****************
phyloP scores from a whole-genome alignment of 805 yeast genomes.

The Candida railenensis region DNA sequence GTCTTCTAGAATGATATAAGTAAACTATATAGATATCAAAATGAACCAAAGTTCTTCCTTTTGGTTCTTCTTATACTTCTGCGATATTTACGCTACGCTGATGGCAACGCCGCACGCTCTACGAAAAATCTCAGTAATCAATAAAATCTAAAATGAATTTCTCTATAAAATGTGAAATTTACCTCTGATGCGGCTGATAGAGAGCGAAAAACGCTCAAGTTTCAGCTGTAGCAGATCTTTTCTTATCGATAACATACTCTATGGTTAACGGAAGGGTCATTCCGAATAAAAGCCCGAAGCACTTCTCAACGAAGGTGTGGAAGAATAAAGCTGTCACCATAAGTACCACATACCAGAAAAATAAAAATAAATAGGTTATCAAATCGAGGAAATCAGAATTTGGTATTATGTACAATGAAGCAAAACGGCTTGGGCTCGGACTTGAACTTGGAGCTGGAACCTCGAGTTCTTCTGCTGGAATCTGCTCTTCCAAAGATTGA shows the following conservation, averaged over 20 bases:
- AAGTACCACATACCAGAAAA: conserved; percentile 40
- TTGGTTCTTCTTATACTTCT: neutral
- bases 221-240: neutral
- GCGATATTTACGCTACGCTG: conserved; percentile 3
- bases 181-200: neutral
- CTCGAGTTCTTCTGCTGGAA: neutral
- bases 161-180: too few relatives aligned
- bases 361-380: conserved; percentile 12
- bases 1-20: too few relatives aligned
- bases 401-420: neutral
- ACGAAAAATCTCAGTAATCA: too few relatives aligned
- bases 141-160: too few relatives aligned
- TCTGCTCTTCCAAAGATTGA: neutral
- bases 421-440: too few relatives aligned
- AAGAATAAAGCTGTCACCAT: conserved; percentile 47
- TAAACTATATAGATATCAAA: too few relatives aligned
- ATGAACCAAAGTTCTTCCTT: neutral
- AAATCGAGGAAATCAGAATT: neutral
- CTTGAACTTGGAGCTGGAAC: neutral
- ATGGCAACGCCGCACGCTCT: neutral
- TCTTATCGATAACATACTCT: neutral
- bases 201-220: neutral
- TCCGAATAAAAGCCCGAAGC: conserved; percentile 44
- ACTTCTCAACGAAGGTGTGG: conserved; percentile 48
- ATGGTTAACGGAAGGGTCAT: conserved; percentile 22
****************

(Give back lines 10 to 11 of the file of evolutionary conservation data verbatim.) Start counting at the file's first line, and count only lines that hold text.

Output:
- bases 361-380: conserved; percentile 12
- bases 1-20: too few relatives aligned